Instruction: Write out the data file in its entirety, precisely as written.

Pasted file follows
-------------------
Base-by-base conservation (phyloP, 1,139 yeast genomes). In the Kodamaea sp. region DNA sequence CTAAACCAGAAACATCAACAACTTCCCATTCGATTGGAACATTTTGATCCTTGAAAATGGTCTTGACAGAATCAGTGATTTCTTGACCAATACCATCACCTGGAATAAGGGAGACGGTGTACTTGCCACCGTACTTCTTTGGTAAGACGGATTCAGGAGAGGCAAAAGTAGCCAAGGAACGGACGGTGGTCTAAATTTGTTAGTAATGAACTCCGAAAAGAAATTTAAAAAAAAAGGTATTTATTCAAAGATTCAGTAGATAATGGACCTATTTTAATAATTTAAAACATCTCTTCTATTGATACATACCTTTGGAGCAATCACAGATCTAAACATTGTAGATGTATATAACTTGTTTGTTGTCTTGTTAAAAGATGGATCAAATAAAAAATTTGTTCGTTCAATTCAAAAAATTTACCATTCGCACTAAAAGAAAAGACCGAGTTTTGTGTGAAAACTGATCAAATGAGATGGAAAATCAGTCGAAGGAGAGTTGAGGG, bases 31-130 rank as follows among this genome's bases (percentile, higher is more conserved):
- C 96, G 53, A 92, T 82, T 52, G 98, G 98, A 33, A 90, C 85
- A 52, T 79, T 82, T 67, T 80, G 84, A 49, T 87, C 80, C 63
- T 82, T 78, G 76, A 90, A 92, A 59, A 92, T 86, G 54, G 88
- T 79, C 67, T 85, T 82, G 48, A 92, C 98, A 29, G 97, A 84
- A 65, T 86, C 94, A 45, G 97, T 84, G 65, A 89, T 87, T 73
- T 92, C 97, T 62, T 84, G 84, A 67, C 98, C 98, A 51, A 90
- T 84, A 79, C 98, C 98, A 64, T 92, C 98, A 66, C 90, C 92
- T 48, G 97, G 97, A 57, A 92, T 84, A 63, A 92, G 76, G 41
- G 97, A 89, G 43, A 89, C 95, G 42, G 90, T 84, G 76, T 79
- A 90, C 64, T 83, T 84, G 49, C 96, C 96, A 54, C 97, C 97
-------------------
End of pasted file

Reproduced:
Base-by-base conservation (phyloP, 1,139 yeast genomes). In the Kodamaea sp. region DNA sequence CTAAACCAGAAACATCAACAACTTCCCATTCGATTGGAACATTTTGATCCTTGAAAATGGTCTTGACAGAATCAGTGATTTCTTGACCAATACCATCACCTGGAATAAGGGAGACGGTGTACTTGCCACCGTACTTCTTTGGTAAGACGGATTCAGGAGAGGCAAAAGTAGCCAAGGAACGGACGGTGGTCTAAATTTGTTAGTAATGAACTCCGAAAAGAAATTTAAAAAAAAAGGTATTTATTCAAAGATTCAGTAGATAATGGACCTATTTTAATAATTTAAAACATCTCTTCTATTGATACATACCTTTGGAGCAATCACAGATCTAAACATTGTAGATGTATATAACTTGTTTGTTGTCTTGTTAAAAGATGGATCAAATAAAAAATTTGTTCGTTCAATTCAAAAAATTTACCATTCGCACTAAAAGAAAAGACCGAGTTTTGTGTGAAAACTGATCAAATGAGATGGAAAATCAGTCGAAGGAGAGTTGAGGG, bases 31-130 rank as follows among this genome's bases (percentile, higher is more conserved):
- C 96, G 53, A 92, T 82, T 52, G 98, G 98, A 33, A 90, C 85
- A 52, T 79, T 82, T 67, T 80, G 84, A 49, T 87, C 80, C 63
- T 82, T 78, G 76, A 90, A 92, A 59, A 92, T 86, G 54, G 88
- T 79, C 67, T 85, T 82, G 48, A 92, C 98, A 29, G 97, A 84
- A 65, T 86, C 94, A 45, G 97, T 84, G 65, A 89, T 87, T 73
- T 92, C 97, T 62, T 84, G 84, A 67, C 98, C 98, A 51, A 90
- T 84, A 79, C 98, C 98, A 64, T 92, C 98, A 66, C 90, C 92
- T 48, G 97, G 97, A 57, A 92, T 84, A 63, A 92, G 76, G 41
- G 97, A 89, G 43, A 89, C 95, G 42, G 90, T 84, G 76, T 79
- A 90, C 64, T 83, T 84, G 49, C 96, C 96, A 54, C 97, C 97